Subject: lib/22019: printf C99 conformance with %#.o
To: None <>
From: Johan Danielsson <>
List: netbsd-bugs
Date: 06/30/2003 15:49:33
>Number:         22019
>Category:       lib
>Synopsis:       printf C99 conformance with %#.o
>Confidential:   no
>Severity:       non-critical
>Priority:       low
>Responsible:    lib-bug-people
>State:          open
>Class:          sw-bug
>Submitter-Id:   net
>Arrival-Date:   Mon Jun 30 13:50:02 UTC 2003
>Originator:     Johan Danielsson
>Release:        NetBSD 1.6T
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	<append output of "ldd", "ident" where relevant (multiple lines).>
System: NetBSD 1.6T NetBSD 1.6T (BLUBB) #531: Thu May 29 13:09:25 CEST 2003 i386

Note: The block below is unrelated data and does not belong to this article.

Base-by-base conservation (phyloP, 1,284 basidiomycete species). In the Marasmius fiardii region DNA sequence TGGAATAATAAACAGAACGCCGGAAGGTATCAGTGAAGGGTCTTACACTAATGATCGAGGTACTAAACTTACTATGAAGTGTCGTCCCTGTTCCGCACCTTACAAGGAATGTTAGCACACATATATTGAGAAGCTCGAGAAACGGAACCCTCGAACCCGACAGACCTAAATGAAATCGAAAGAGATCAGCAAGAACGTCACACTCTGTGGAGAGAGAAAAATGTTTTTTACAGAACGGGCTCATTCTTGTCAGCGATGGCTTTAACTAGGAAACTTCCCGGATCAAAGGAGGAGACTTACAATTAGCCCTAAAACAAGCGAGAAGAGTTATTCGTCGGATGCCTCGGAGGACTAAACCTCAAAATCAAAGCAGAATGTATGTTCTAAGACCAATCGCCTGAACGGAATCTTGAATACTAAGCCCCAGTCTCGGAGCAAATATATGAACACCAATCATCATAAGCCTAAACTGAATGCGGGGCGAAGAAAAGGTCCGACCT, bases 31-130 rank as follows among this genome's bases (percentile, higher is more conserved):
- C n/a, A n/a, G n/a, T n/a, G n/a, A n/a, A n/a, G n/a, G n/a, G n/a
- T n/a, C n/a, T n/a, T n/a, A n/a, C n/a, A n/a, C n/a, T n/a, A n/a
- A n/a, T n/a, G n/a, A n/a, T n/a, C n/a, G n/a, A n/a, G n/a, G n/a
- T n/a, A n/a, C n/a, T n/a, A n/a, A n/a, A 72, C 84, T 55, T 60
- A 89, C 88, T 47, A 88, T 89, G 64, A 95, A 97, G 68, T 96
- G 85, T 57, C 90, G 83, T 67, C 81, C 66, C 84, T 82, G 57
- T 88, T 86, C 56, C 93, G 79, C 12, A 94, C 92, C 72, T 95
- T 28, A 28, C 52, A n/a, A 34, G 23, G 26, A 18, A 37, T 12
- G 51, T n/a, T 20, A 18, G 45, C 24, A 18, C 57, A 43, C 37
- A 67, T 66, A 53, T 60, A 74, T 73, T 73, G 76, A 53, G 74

Architecture: i386
Machine: i386

Currently printf("%#.o", 0) produces the empty string (""), and this
is correct in terms of C89, but C99 includes this piece of text: "if
the value and precision are both 0, a single 0 is printed". This
indicates that the output should be "0".

But I'm not sure I think this makes much sense. For instance "%#.x"
would still result in "".

So either we should fix printf to comply with C99, or we should decide
that this is just rubbish. I have not seen a rationale for C99, so I
don't know why this change was made.

#include <stdio.h>

    printf("|%#.o|\n", 0);


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